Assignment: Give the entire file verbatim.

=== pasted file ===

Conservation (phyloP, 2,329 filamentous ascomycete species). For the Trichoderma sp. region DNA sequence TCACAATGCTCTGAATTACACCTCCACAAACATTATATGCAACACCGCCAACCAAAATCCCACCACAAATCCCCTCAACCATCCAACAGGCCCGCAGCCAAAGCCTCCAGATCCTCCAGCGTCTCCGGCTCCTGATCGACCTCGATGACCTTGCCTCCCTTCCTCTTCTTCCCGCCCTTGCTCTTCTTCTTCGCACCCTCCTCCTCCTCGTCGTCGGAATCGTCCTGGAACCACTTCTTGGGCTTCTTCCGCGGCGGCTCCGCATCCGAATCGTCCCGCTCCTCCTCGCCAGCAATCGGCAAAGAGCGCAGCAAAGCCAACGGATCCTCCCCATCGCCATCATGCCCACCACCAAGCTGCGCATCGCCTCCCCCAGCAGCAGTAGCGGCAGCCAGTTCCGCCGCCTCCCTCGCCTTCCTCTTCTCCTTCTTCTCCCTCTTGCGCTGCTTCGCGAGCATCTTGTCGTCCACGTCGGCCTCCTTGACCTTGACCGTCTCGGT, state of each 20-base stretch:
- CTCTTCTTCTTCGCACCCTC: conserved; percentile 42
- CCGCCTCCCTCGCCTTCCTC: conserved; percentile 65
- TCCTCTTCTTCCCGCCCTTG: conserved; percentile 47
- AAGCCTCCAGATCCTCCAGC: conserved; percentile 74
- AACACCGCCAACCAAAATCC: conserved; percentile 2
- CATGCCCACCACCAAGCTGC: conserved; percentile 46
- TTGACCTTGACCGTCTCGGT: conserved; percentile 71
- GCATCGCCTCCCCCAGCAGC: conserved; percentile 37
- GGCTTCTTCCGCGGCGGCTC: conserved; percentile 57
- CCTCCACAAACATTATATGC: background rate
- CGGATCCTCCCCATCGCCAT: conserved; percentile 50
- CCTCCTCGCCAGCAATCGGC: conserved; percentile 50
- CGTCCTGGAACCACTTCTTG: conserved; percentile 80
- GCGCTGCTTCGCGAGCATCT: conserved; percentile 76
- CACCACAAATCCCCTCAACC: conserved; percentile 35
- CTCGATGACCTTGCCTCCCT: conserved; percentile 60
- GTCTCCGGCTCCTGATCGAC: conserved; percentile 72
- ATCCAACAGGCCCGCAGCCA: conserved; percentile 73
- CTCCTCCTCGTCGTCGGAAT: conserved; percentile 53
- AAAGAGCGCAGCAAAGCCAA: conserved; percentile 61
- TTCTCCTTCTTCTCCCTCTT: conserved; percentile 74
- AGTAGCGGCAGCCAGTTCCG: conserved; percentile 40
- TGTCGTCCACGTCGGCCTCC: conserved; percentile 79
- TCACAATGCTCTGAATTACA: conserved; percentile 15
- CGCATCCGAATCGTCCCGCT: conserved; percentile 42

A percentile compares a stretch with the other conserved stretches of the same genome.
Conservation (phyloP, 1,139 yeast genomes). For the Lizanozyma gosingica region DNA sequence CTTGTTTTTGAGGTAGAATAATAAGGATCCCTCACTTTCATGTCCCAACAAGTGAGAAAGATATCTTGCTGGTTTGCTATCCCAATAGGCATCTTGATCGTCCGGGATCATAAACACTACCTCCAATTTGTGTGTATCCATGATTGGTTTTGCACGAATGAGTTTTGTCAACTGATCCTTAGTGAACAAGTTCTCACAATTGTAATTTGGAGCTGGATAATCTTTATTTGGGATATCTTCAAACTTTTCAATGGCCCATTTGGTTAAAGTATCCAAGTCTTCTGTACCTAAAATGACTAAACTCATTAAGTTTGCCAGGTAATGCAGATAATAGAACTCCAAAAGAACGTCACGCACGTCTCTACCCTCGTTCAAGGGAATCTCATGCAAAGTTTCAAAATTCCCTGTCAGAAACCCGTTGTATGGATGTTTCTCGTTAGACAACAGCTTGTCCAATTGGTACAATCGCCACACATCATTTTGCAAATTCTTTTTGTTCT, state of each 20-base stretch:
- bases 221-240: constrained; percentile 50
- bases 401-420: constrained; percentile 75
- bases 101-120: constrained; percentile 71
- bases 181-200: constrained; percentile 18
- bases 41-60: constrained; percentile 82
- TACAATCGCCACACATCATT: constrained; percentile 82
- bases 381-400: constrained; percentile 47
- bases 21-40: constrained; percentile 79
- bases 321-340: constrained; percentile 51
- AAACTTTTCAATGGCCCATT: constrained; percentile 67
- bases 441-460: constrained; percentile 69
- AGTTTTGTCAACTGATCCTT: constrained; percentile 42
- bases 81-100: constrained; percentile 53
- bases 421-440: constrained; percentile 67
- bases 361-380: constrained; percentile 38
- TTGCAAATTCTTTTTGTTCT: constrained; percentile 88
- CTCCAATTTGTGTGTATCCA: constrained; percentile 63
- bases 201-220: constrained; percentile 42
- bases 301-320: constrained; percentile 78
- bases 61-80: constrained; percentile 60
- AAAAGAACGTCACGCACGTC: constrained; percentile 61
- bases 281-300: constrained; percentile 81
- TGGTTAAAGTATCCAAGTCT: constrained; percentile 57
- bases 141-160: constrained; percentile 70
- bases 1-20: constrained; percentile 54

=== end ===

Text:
Conservation (phyloP, 2,329 filamentous ascomycete species). For the Trichoderma sp. region DNA sequence TCACAATGCTCTGAATTACACCTCCACAAACATTATATGCAACACCGCCAACCAAAATCCCACCACAAATCCCCTCAACCATCCAACAGGCCCGCAGCCAAAGCCTCCAGATCCTCCAGCGTCTCCGGCTCCTGATCGACCTCGATGACCTTGCCTCCCTTCCTCTTCTTCCCGCCCTTGCTCTTCTTCTTCGCACCCTCCTCCTCCTCGTCGTCGGAATCGTCCTGGAACCACTTCTTGGGCTTCTTCCGCGGCGGCTCCGCATCCGAATCGTCCCGCTCCTCCTCGCCAGCAATCGGCAAAGAGCGCAGCAAAGCCAACGGATCCTCCCCATCGCCATCATGCCCACCACCAAGCTGCGCATCGCCTCCCCCAGCAGCAGTAGCGGCAGCCAGTTCCGCCGCCTCCCTCGCCTTCCTCTTCTCCTTCTTCTCCCTCTTGCGCTGCTTCGCGAGCATCTTGTCGTCCACGTCGGCCTCCTTGACCTTGACCGTCTCGGT, state of each 20-base stretch:
- CTCTTCTTCTTCGCACCCTC: conserved; percentile 42
- CCGCCTCCCTCGCCTTCCTC: conserved; percentile 65
- TCCTCTTCTTCCCGCCCTTG: conserved; percentile 47
- AAGCCTCCAGATCCTCCAGC: conserved; percentile 74
- AACACCGCCAACCAAAATCC: conserved; percentile 2
- CATGCCCACCACCAAGCTGC: conserved; percentile 46
- TTGACCTTGACCGTCTCGGT: conserved; percentile 71
- GCATCGCCTCCCCCAGCAGC: conserved; percentile 37
- GGCTTCTTCCGCGGCGGCTC: conserved; percentile 57
- CCTCCACAAACATTATATGC: background rate
- CGGATCCTCCCCATCGCCAT: conserved; percentile 50
- CCTCCTCGCCAGCAATCGGC: conserved; percentile 50
- CGTCCTGGAACCACTTCTTG: conserved; percentile 80
- GCGCTGCTTCGCGAGCATCT: conserved; percentile 76
- CACCACAAATCCCCTCAACC: conserved; percentile 35
- CTCGATGACCTTGCCTCCCT: conserved; percentile 60
- GTCTCCGGCTCCTGATCGAC: conserved; percentile 72
- ATCCAACAGGCCCGCAGCCA: conserved; percentile 73
- CTCCTCCTCGTCGTCGGAAT: conserved; percentile 53
- AAAGAGCGCAGCAAAGCCAA: conserved; percentile 61
- TTCTCCTTCTTCTCCCTCTT: conserved; percentile 74
- AGTAGCGGCAGCCAGTTCCG: conserved; percentile 40
- TGTCGTCCACGTCGGCCTCC: conserved; percentile 79
- TCACAATGCTCTGAATTACA: conserved; percentile 15
- CGCATCCGAATCGTCCCGCT: conserved; percentile 42

A percentile compares a stretch with the other conserved stretches of the same genome.
Conservation (phyloP, 1,139 yeast genomes). For the Lizanozyma gosingica region DNA sequence CTTGTTTTTGAGGTAGAATAATAAGGATCCCTCACTTTCATGTCCCAACAAGTGAGAAAGATATCTTGCTGGTTTGCTATCCCAATAGGCATCTTGATCGTCCGGGATCATAAACACTACCTCCAATTTGTGTGTATCCATGATTGGTTTTGCACGAATGAGTTTTGTCAACTGATCCTTAGTGAACAAGTTCTCACAATTGTAATTTGGAGCTGGATAATCTTTATTTGGGATATCTTCAAACTTTTCAATGGCCCATTTGGTTAAAGTATCCAAGTCTTCTGTACCTAAAATGACTAAACTCATTAAGTTTGCCAGGTAATGCAGATAATAGAACTCCAAAAGAACGTCACGCACGTCTCTACCCTCGTTCAAGGGAATCTCATGCAAAGTTTCAAAATTCCCTGTCAGAAACCCGTTGTATGGATGTTTCTCGTTAGACAACAGCTTGTCCAATTGGTACAATCGCCACACATCATTTTGCAAATTCTTTTTGTTCT, state of each 20-base stretch:
- bases 221-240: constrained; percentile 50
- bases 401-420: constrained; percentile 75
- bases 101-120: constrained; percentile 71
- bases 181-200: constrained; percentile 18
- bases 41-60: constrained; percentile 82
- TACAATCGCCACACATCATT: constrained; percentile 82
- bases 381-400: constrained; percentile 47
- bases 21-40: constrained; percentile 79
- bases 321-340: constrained; percentile 51
- AAACTTTTCAATGGCCCATT: constrained; percentile 67
- bases 441-460: constrained; percentile 69
- AGTTTTGTCAACTGATCCTT: constrained; percentile 42
- bases 81-100: constrained; percentile 53
- bases 421-440: constrained; percentile 67
- bases 361-380: constrained; percentile 38
- TTGCAAATTCTTTTTGTTCT: constrained; percentile 88
- CTCCAATTTGTGTGTATCCA: constrained; percentile 63
- bases 201-220: constrained; percentile 42
- bases 301-320: constrained; percentile 78
- bases 61-80: constrained; percentile 60
- AAAAGAACGTCACGCACGTC: constrained; percentile 61
- bases 281-300: constrained; percentile 81
- TGGTTAAAGTATCCAAGTCT: constrained; percentile 57
- bases 141-160: constrained; percentile 70
- bases 1-20: constrained; percentile 54